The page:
The Woods. Short Story.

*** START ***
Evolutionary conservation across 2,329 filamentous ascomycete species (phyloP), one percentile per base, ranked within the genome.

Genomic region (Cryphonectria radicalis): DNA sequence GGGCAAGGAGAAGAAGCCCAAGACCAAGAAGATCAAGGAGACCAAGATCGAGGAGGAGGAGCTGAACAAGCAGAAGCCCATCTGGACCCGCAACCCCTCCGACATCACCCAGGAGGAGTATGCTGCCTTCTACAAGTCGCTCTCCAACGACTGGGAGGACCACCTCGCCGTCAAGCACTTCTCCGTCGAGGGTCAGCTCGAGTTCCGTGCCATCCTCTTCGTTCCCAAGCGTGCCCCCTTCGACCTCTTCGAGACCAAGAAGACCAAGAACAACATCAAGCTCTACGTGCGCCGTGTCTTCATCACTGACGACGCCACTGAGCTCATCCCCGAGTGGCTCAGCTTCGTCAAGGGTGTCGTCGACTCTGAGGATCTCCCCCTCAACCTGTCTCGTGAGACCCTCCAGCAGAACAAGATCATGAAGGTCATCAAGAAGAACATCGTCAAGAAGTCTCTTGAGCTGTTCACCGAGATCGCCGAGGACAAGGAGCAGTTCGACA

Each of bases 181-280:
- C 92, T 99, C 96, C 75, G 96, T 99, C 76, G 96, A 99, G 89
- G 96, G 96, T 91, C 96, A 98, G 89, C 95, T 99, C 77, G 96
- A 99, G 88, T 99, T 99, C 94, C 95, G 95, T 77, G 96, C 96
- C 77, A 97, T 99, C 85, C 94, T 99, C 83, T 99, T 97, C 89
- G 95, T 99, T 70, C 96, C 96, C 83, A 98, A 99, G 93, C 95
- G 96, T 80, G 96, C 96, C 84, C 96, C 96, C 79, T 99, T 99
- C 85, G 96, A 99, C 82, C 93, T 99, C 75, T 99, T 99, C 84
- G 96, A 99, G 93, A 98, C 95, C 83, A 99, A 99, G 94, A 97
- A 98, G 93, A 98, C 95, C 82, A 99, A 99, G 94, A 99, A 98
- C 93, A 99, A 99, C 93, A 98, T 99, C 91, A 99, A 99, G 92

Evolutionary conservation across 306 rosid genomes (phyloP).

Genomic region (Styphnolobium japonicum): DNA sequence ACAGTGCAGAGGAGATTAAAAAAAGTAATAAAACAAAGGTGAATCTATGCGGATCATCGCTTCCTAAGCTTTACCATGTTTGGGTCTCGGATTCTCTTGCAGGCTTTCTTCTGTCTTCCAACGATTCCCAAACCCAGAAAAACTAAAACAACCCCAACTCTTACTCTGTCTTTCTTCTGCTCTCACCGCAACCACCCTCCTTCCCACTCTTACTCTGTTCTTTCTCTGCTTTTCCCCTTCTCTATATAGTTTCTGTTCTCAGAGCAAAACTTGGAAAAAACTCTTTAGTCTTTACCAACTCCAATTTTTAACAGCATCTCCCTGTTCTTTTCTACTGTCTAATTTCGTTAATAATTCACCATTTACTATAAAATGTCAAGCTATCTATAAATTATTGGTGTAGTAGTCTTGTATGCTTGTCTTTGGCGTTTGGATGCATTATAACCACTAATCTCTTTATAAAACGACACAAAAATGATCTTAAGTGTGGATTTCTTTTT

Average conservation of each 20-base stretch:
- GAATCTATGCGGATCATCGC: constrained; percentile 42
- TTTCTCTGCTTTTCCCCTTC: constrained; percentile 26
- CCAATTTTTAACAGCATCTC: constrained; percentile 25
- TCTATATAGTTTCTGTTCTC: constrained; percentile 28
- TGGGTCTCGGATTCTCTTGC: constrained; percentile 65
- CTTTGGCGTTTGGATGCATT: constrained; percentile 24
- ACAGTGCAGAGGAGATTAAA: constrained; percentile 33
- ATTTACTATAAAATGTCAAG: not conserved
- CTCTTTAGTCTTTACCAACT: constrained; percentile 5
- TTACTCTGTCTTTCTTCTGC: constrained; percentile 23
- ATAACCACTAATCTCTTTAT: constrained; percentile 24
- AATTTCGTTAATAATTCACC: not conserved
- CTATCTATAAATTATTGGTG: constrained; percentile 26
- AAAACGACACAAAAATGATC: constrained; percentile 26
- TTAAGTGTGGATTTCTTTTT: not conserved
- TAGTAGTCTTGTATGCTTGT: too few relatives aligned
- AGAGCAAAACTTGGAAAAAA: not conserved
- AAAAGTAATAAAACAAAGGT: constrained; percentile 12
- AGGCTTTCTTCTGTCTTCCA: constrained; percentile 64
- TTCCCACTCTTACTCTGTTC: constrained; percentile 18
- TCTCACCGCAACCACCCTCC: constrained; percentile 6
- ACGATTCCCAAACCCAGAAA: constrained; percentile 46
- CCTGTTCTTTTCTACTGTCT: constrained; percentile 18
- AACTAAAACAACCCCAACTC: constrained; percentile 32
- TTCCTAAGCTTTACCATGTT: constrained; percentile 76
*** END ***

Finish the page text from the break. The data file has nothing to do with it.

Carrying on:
Henry was walking through the woods when he noticed the strange spot on the tree. Just moments ago he had been lost in his own world, thinking about the fight he and Sarah had just had. He didn’t notice the tree root sticking out of the soil and he tripped, stumbled then grabbed onto a tree. He looked down at the root then shook his head slightly, heart still hammering. He should have been paying more attention. He knew better than to storm through the woods angrily. He could have tripped and broken his ankle, then where would he be? Stranded in the woods until he either dragged himself back or someone stumbled across him. Stupid. He had left his phone sitting on the kitchen counter, right beside his keys. He groaned, he’d have to knock on the door now so she could let him back in. Wouldn’t that be a laugh? He could always knock in to next door and ask for the spare, but then they’d know that he and Sarah had been fighting. If they didn’t know all ready. They had shouted a little, not a lot, but enough. He let go of the tree and stepped back, well, the entire point of getting out here was to calm himself down and it did seem to be working. Already he had forgotten about what had started the argument. It was probably something stupid, it always was when Sarah got like that. Picking fights for the sake of fighting. Usually Henry just kept out of her way when it happened, it seemed easier for everyone, but she had ambushed him when he came in from work.